This article describes a simple spectrum analyser for the 2.4 to 2.5 GHz Wi-Fi band. It’s based on the Cypress CYWM6935 Wireless Radio Module. Although the manufacturer doesn’t recommend it for new commercial projects, it is still widely available from eBay suppliers and Farnell here in the UK. The module has 1 MHz channel spacing which is a bit ‘coarse’ for a full-blown spectrum analyser but it’s good enough for this project’s intended purpose, namely as a quick diagnostic tool to check for interference causing problems to a router’s Wi-Fi signal. A spectrum analyser differs from the Wi-Fi “sniffer” type Apps available for Android devices because, unlike those Apps, a spectrum analyser will plot everything it receives – not just Wi-Fi signals – without attempting to read or “decode” them. A spectrum analyser is only interested in the relative strength of the received signal, not in any data the signal may be carrying.Although there are other radio modules for the Wi-Fi band, I chose the Cypress CYWM6935 because I wanted a small, portable stand-alone device using its own LCD display. The CYWM6935 module is easily availalable and its 1 MHz-wide steps means there are exactly 84 steps in the Wi-Fi band: 2400 MHz to 2483 MHz. The Nokia 5110 LCD display is 84 pixels wide so it’s a perfect match with a horizontal scale of 1 pixel per MHz.
Breadboarding the CYWM6935 Module
One slight difficulty with the CYWM6935 Module is that it’s fitted with a 6 way x 2 row 2mm header which makes it difficult to breadboard. The following photos may be useful for anyone who wants to make their own 2mm to 0.1″ adapter. I pushed the header pins through their plastic carrier until they were almost flush on the top side. The 2mm socket fits comfortably between the header pin’s standard 0.3″ DIL spacing.
Circuit Diagram of the CYWM6935-based Spectrum Analyser
The radio module uses an SPI interface to access its registers so Arduino pins D13, D12 and D11 have to be used for the hardware SPI interface – SCK, MISO and MOSI respectively. It’s convenient for the PCB layout to use adjacent Arduino pins (D10, D9 and D8) for the radio’s active low inputs: Power Down (nPD), Select Signal (nSS) and nRESET.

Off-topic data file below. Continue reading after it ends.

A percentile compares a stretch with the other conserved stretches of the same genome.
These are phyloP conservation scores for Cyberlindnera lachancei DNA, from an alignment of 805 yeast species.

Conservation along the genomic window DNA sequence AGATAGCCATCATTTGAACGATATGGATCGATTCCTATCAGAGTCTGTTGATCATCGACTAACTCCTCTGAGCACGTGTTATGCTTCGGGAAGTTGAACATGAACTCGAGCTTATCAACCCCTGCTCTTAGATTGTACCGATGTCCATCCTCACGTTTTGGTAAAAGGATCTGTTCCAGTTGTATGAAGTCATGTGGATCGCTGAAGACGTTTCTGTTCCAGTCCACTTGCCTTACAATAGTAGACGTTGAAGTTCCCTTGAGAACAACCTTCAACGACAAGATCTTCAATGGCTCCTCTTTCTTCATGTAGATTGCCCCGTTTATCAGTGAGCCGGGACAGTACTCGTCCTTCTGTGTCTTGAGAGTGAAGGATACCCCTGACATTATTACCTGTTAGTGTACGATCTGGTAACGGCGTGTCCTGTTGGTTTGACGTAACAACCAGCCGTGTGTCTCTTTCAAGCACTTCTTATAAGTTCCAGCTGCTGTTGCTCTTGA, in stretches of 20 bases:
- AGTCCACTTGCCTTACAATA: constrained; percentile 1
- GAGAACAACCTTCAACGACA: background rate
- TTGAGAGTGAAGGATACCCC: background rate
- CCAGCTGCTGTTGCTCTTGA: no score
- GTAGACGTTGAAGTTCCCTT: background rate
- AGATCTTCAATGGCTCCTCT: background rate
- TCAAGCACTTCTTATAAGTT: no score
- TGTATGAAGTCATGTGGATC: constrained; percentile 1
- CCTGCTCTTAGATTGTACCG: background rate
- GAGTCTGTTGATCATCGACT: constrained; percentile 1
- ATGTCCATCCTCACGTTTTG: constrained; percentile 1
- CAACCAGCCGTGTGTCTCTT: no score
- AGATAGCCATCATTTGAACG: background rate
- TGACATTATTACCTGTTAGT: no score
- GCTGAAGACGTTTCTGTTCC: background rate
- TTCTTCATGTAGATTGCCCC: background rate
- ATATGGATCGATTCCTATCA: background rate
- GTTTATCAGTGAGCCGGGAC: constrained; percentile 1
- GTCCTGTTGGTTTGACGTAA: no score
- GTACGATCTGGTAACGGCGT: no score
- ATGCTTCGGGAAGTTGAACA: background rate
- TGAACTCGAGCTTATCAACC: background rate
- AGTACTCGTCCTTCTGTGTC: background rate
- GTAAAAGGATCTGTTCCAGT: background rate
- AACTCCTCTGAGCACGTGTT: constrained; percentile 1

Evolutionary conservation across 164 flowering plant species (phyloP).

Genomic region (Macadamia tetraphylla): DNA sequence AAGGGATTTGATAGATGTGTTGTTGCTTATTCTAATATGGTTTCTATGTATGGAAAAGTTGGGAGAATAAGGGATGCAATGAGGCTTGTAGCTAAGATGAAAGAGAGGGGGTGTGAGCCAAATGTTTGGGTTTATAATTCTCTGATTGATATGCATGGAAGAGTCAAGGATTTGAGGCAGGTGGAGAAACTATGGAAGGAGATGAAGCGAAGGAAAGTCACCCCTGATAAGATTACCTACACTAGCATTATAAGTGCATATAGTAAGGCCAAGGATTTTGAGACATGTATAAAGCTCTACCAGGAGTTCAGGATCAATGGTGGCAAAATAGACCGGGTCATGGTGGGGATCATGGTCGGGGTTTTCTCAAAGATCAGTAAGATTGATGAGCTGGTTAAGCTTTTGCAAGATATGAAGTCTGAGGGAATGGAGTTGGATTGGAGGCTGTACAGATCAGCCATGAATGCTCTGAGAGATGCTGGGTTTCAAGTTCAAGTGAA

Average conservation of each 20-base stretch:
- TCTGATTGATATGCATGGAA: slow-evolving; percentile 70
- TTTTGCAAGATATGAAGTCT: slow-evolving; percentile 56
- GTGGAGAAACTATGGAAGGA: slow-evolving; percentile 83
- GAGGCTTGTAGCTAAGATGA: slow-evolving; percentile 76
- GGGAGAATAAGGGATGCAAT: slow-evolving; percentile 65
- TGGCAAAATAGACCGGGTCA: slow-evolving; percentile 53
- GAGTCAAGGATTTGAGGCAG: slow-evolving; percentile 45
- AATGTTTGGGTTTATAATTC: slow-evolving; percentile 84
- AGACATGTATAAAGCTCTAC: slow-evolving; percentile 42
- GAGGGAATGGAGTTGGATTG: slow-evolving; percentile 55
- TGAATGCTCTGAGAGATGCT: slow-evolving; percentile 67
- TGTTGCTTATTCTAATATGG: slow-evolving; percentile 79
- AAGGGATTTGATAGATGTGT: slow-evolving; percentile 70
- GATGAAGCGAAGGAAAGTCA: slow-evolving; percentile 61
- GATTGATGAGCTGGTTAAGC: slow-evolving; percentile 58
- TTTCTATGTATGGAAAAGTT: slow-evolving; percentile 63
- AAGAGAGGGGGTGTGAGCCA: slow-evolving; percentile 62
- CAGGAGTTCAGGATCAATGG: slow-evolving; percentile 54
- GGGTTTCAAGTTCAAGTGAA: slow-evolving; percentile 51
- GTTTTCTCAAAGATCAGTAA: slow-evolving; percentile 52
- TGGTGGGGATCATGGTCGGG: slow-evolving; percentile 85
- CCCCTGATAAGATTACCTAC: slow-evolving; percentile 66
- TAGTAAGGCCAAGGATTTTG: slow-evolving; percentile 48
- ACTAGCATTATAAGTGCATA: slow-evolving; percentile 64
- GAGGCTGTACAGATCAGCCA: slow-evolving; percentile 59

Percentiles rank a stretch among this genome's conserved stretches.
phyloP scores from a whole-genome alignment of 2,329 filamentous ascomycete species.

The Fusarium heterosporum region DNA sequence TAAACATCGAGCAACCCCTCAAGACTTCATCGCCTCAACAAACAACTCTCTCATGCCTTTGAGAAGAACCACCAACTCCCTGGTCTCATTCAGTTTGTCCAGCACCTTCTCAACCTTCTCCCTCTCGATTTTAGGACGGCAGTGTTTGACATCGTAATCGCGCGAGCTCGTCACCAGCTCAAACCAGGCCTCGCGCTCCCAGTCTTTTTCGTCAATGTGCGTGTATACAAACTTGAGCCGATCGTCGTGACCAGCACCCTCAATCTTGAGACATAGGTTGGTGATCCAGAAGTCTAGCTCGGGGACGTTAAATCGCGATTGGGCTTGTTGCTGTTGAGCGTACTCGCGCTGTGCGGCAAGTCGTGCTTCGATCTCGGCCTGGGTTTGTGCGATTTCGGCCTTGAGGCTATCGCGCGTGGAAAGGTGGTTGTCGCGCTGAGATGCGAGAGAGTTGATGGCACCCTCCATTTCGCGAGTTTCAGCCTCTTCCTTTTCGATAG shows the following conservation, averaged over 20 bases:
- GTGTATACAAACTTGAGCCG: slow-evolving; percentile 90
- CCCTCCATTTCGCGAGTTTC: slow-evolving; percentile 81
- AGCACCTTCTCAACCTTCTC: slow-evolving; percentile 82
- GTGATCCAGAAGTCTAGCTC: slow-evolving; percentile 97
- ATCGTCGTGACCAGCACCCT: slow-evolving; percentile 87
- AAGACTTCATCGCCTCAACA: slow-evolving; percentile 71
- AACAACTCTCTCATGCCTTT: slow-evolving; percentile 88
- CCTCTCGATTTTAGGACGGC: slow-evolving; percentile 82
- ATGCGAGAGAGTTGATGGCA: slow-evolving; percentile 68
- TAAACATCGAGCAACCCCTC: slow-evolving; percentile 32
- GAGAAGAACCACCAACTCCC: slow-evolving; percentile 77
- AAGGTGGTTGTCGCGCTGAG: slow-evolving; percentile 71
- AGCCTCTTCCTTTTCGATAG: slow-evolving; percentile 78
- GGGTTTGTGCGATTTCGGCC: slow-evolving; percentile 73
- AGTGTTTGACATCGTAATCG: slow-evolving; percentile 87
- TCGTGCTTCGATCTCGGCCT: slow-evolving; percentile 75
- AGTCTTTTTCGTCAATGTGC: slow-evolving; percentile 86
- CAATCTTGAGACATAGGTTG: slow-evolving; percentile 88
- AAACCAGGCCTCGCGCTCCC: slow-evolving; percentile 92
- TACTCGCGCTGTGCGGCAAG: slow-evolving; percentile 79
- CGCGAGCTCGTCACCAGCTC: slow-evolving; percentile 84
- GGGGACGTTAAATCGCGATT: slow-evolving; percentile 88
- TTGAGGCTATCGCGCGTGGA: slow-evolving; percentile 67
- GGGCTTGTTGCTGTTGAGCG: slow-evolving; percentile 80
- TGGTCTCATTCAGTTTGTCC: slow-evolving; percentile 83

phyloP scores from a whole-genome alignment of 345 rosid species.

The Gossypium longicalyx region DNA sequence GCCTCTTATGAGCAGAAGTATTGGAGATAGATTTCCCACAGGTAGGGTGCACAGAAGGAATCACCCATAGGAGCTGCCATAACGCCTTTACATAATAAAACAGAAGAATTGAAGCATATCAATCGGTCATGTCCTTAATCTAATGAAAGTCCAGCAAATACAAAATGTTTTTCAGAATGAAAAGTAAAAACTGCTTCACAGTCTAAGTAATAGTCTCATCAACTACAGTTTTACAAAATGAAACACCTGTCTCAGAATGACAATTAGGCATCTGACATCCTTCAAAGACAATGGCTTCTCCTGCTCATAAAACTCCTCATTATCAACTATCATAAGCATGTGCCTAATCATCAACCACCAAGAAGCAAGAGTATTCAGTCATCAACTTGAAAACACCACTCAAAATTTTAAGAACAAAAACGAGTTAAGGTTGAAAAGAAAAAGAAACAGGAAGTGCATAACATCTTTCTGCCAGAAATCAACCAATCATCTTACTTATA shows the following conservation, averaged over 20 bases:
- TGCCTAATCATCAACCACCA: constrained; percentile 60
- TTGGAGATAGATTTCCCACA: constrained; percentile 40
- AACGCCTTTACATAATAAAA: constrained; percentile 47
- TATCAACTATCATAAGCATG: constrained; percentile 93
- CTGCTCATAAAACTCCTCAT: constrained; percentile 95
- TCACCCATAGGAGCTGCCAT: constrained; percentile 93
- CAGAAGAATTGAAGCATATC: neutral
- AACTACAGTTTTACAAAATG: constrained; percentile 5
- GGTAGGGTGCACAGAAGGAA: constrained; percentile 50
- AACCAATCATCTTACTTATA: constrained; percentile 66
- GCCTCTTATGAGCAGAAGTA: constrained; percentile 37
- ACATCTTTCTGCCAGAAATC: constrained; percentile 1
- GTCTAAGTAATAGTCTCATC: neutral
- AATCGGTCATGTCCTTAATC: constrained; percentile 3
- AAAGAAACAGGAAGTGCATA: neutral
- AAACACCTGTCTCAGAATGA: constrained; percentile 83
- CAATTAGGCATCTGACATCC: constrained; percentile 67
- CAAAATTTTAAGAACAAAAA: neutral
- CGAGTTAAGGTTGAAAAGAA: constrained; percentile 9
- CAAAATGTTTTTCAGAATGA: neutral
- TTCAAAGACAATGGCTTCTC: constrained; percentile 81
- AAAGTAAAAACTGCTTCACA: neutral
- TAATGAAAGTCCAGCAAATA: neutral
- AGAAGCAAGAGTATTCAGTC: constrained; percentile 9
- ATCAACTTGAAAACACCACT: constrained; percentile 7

In practice, the radio module’s nPD pin could just be tied to Vcc though a 10K resistor but I chose to connect it to an Arduino output in case I wanted to experiment further with the module’s POWER_DOWN mode.
I had intended to power down the Arduino by putting it in POWER_DOWN sleep mode which would also power down the display and the radio. Unfortunately, I couldn’t get the radio module’s power-down current less 0.45mA (despite the datasheet claiming <1µA), so I settled for a conventional power on/off slide switch instead.
I connected the Nokia 5110 84×48 LCD display to the ATmega328’s analogue pins, configured as digital outputs, purely for convenience in laying out the printed circuit board as the project doesn’t need any analogue inputs.
The MODE push button, connected to Arduino input D7, simply changes the displayed scale from 2.4 ~ 2.483 GHz to Wi-Fi channel numbers 1 ~ 14. It also switches on or off the option to display the peak signal strength of each 1 MHz RF channel in addition to the instantaneous values. It’s purely ‘cosmetic’ in the current design and doesn’t change the receiver’s measurement parameters at all. There’s not a lot more you can display in the limited space on the Nokia 5110’s 84×48 screen.
I powered the circuit with an AA-sized 3.7v rechargeable lithium battery nominally rated at 1000 mAh. As a fully-charged lithium battery is 4.2v and the CYWM6935 radio module is, reputedly, not very tolerant of excessive voltage, I included a 3.3v LDO regulator to power the entire circuit. The MCP1702-330E regulator has a very low quiescent current (typically 1.6 µA) with a dropout voltage around 25mV at the sort of current our circuit takes (about 50mA including the LCD backlight), so very little of the battery’s charge is wasted by using the regulator.
The Printed Circuit Board
The Nokia 5110 Display
Note that the pinout of the Nokia 5110 displays varies depending on the supplier so the PCB may need some modification. Most of the pins are connected to ATmega328 outputs so some manoeuvring is possible by re-defining the pins in the Arduino sketch. Vcc, GND and LIGHT's 270R series resistor are the only ‘hard-wired’ connections for which the PCB would need modifying.
The type of display can be distinguished by looking at the tracks on the back of the board. I designed the PCB for the type of display shown on the left, below. I’d suggest getting the display before designing the PCB.
For more detail; Arduino 2.4 GHz Spectrum Analyser
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